A Policy Of Puppycide

A. Barton Hinkle notes that “both state laws and departmental policies seem to let police officers use deadly force as a first resort against family pets that often present little or no threat.” He wants this to stop:

The Justice Department says not only that “dogs are seldom dangerous” but that even when they are, “the overwhelming majority of dog bites are minor, causing either no injury at all or injuries so minor that no medical care is required.” As Balko writes, “If dangerous dogs are so common, one would expect to find frequent reports of vicious attacks on meter readers, postal workers, firemen, and delivery workers. But according to a spokesman from the United States Postal Service, serious dog attacks on mail carriers are vanishingly rare.”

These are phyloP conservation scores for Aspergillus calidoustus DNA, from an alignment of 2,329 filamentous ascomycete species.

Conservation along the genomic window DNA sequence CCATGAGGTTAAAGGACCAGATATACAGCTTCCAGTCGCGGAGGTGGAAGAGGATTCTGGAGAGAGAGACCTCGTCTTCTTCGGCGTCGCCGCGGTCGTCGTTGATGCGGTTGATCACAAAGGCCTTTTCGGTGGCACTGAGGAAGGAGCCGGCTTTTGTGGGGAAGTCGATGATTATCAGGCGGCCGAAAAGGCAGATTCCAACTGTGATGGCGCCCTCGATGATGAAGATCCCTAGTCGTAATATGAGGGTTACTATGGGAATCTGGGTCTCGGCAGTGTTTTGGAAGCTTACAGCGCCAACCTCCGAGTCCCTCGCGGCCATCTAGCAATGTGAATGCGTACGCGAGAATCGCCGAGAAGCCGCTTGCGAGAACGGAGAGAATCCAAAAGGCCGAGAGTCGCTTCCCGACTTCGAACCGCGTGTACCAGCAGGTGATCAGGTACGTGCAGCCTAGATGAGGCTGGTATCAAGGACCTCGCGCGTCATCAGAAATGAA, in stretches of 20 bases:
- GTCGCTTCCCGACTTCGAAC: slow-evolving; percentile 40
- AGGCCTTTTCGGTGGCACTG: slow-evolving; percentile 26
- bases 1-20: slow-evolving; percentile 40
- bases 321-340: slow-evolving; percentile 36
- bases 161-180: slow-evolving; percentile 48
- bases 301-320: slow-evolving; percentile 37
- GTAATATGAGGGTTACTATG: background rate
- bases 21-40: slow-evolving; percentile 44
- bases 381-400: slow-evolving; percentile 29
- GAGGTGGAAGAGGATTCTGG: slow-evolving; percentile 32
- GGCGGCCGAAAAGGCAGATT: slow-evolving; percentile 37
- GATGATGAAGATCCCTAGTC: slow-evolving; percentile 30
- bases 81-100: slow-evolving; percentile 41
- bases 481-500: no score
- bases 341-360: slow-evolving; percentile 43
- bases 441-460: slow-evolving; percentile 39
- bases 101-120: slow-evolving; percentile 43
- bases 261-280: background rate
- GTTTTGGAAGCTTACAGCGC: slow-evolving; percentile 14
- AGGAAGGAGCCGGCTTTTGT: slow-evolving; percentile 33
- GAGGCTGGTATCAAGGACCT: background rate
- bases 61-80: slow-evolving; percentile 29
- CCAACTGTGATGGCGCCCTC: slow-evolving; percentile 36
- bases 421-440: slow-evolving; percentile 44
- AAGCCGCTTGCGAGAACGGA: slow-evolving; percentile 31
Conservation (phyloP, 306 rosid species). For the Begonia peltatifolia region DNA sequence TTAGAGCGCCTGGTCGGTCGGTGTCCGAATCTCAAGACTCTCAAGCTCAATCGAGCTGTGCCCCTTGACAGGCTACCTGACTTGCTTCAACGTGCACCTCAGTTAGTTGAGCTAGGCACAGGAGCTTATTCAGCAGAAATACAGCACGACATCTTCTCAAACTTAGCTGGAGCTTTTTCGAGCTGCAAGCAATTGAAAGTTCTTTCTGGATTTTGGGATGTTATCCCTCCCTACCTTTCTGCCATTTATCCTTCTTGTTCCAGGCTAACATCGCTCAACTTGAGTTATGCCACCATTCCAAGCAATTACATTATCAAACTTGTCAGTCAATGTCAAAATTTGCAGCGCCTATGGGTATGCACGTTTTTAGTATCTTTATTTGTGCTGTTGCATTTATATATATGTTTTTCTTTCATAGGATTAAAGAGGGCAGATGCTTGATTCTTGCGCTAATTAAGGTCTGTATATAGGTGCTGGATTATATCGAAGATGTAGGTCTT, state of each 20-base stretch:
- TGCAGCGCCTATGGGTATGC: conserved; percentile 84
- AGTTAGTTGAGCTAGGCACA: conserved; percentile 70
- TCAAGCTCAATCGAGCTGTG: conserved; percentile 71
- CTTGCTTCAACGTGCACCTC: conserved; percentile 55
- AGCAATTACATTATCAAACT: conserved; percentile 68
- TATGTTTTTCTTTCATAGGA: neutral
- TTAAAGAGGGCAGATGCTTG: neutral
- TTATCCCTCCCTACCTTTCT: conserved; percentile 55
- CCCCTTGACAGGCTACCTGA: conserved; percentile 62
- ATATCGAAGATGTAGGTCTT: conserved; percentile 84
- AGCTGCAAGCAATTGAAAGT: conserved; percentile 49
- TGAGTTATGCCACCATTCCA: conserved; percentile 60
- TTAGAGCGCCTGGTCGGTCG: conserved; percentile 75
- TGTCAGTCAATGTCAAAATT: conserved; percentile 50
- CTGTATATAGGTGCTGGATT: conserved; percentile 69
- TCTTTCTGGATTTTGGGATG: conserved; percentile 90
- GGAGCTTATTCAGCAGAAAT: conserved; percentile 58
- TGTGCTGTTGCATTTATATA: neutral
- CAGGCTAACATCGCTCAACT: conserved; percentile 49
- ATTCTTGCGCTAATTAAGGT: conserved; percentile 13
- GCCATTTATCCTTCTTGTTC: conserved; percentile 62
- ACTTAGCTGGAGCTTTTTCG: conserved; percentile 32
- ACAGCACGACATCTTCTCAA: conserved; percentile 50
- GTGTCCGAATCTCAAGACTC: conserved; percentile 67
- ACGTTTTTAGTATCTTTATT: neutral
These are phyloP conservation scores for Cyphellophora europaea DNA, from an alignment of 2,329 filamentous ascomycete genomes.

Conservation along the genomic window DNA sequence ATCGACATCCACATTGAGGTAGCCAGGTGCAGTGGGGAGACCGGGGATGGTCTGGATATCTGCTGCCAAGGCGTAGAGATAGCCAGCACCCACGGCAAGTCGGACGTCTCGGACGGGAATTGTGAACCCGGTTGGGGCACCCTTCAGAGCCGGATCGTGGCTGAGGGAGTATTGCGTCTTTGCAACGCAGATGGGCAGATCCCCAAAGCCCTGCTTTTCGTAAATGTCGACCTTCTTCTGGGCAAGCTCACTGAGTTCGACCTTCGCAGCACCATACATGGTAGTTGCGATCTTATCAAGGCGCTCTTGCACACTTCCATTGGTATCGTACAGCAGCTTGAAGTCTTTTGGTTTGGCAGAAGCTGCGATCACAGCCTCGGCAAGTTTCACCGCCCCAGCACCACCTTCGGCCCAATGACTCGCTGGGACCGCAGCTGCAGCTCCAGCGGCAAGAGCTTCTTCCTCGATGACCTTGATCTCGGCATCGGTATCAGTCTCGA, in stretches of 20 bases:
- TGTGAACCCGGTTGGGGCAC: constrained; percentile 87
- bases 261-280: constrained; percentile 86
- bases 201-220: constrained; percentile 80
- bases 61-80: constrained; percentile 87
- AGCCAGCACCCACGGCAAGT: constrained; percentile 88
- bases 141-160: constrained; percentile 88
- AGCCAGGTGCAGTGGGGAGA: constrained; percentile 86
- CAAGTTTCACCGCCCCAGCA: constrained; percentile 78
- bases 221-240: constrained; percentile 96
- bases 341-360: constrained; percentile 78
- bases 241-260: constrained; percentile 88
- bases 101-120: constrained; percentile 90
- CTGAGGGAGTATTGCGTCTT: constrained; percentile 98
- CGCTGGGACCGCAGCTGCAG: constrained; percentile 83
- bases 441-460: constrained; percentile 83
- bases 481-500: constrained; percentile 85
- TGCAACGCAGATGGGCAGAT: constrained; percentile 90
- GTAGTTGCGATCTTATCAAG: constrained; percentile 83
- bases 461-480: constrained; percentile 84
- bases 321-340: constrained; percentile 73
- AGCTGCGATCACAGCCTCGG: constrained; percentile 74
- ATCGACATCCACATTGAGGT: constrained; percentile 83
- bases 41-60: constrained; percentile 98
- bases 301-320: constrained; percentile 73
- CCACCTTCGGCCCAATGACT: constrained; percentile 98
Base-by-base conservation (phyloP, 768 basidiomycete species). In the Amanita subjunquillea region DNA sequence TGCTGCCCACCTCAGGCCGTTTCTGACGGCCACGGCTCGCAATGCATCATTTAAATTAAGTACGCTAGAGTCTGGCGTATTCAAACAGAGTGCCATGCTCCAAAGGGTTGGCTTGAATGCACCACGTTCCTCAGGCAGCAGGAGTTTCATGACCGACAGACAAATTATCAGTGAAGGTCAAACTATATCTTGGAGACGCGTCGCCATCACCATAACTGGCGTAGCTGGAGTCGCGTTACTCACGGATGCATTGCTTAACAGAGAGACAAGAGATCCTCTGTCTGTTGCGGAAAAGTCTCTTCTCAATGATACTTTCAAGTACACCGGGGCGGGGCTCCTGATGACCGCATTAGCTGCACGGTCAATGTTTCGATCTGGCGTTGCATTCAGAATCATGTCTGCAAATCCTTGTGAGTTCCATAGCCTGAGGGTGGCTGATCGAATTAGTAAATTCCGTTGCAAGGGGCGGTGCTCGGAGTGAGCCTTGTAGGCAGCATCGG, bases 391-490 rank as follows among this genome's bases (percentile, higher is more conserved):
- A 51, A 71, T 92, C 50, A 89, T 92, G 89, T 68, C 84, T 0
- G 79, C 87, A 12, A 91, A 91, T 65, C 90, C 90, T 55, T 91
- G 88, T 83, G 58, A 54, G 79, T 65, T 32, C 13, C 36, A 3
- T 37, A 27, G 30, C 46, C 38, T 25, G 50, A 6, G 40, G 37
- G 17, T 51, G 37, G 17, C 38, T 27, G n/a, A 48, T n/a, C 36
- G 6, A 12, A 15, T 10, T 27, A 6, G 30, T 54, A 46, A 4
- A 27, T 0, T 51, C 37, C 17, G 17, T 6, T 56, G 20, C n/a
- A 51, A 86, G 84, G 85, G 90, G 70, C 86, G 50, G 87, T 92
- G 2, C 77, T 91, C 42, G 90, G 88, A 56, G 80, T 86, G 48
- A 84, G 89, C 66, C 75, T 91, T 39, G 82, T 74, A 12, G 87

Yet serious – deadly – attacks against dogs are all too common. They shouldn’t be. And the solutions are obvious: Departmental policies, backed by state law, should require police officers to use lethal force against companion animals only as a last resort. Officers should receive training in safe and non-lethal methods of animal control – and in dog behavior: “An approaching dog is almost always friendly,” according to the Justice Department; “a dog who feels threatened will usually try to keep his distance.”

Recent Dish on cops shooting dogs here and here.